"I sure hope so," he wrote. "I'd like to, but you have to be comfortable with it."

"thats why we have to go slow and talk more," Kelley wrote.

He sent her an e-mail on Halloween that read in part: "I'm getting scareder and scareder as the moment of decision nears. I hope you will understand and not be crushed if I don't bring you back here. If it were just you and me, I'm sure I would, but it's you, me and the state of Florida looming in the background."

A female detective posed as Kelley on the phone to confirm a meeting at a Denny's. They would bring music books to start the conversation, see whether they got along; then if there were sparks, they'd go from there.

The detective arrested Welles at 5:30 p.m. November 1, 2002, without incident. He had no prior arrests, no record, no porn on his hard drive. Welles contends today that the paper trail that law enforcement submitted into the state's records omits conversations that would make him seem less of a ghoul. He was only following "her" lead, not that the sort of earnest folks you find on juries can be counted upon to make such distinctions.

"My case is a bit complex," Welles says. "I'm not totally innocent, I'm not blameless, I made a mistake, I did something wrong. But I see it as immoral; I see it as breaking a taboo."

But illegal? Probably not, Welles contends. He offers long, flailing explanations. It's not illegal to meet a young teenager for food, a discussion of shared interests, and a friendly powwow, even if you haven't ruled out the possibility of sex later. By online standards, their conversations were tame, Welles says. "She said, 'I'll bring my music book — you bring yours,'" he protests. "She did not say, 'I'm on the pill, but bring rubbers. '" And by the admittedly base standards of supposed predators, his deeds were almost quaint.

As humiliating as his arrest was, though, the crusher was the way it became an international story, reverberating through newspaper news briefs, Internet curiosity collections, and standup comedy routines, including Jay Leno's late-night monologue. You see, Welles wasn't just an ordinary schmo with an interest in teenaged girls; he was the author of two respected books on stupid behavior, The Story of Stupidity and Understanding Stupidity.

As one wire service story, which was picked up around the world, noted: "Incredibly, he even used his real name while writing in one damning message to his teenage friend: 'You just have to remember — bottom line, I'll be committing a crime. '" How stupid was that? Welles became the punch line of a thousand bad jokes.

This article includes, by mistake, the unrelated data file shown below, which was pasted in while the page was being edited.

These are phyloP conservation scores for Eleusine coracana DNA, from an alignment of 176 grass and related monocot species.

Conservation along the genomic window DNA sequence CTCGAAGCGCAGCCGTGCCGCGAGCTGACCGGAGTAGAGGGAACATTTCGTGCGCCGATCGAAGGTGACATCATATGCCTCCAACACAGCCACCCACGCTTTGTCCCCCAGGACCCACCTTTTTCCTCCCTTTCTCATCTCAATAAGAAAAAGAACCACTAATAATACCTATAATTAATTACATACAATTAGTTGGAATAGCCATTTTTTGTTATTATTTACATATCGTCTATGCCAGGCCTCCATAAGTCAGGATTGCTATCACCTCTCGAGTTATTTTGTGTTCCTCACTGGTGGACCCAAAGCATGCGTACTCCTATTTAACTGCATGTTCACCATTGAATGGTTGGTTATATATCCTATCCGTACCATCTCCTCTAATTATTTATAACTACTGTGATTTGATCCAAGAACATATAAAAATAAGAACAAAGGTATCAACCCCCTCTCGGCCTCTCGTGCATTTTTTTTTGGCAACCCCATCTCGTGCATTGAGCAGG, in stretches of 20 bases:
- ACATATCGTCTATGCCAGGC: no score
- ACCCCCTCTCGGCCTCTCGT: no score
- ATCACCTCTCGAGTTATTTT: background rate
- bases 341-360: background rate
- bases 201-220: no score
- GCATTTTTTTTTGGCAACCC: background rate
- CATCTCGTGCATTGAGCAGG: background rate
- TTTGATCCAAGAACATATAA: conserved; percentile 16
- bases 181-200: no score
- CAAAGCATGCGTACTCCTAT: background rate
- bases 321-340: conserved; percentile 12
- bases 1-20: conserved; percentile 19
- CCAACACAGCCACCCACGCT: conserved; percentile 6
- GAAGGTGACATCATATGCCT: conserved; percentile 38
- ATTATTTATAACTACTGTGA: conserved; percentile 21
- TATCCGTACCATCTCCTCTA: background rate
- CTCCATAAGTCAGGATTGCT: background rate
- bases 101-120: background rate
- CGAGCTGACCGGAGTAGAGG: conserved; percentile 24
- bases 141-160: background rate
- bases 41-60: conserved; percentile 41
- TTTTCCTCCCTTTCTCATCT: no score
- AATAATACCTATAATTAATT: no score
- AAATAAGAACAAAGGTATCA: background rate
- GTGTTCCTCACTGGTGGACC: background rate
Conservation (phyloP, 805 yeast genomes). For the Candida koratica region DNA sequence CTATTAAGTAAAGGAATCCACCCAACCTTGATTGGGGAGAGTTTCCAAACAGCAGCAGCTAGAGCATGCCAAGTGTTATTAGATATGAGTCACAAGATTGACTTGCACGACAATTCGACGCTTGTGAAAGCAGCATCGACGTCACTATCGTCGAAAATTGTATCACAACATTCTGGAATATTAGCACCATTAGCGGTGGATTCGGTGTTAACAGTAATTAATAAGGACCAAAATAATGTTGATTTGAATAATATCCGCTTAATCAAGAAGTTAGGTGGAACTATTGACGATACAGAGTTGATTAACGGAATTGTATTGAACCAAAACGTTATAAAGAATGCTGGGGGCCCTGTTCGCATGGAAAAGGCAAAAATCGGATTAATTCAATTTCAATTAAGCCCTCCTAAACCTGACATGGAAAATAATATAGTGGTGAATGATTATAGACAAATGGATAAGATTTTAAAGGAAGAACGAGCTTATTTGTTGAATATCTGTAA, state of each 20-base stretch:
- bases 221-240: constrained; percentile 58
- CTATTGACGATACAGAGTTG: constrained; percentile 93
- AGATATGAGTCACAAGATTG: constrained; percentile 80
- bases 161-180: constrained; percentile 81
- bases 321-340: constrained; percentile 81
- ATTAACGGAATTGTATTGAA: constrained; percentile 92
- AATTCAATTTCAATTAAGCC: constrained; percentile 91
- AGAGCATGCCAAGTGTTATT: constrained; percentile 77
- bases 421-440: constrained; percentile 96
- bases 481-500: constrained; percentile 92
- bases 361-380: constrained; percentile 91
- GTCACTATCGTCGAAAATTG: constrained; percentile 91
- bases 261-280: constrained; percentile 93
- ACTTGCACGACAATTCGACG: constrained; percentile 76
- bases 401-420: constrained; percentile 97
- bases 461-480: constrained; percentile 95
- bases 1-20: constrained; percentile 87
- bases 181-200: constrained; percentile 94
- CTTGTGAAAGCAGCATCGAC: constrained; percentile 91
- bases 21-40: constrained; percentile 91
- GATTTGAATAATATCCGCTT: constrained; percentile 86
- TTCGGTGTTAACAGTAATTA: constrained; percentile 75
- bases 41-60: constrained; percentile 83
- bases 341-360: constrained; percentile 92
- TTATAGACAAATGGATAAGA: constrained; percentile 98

But Welles is just one of hundreds of men caught in similar stings in recent years. Just this week, the nation was shocked when Homeland Security Department spokesman Brian J. Doyle was arrested and accused of 23 felony charges involving online chats with an undercover Florida cop who posed as a 14-year-old girl. Two years ago, local television news programs around the nation discovered that setting traps for men who troll the Internet for youngsters made for big ratings.

Hooking up with an Internet vigilante group called Perverted Justice, TV crews in Kansas City, Portland, Phoenix, and other cities lured chatters like Welles to rented houses where, instead of willing young sex partners, they found accusing TV reporters wielding microphones.

NBC's Dateline is the latest, and probably most aggressive, of the TV programs to get in on the act, enjoying big audiences for operations like the one in Washington, D.C., last year that snagged a rabbi looking to have sex with a young boy. Now producing its fourth set of stings with Perverted Justice, the news show is finding itself defending the practice to other journalists, who are increasingly raising questions about the ethics of TV reporters and vigilantes joining up to set such snares.

One of the early criticisms of Perverted Justice, for example, was that it had no relationship with law enforcement. Its operators posed as underaged chatters, talked dirty with men for an hour or so, then suddenly made the big reveal — aha! You've been exposed! Perverted Justice encouraged its readers to bombard the victim with e-mails and phone calls as a kind of punishment, but otherwise, there was no legal consequence to the stings. Founder and director Xavier Von Erck says that arrests of men exposed by the website's stings began in 2004 and that 49 convictions in 25 states have occurred because of Perverted Justice operations.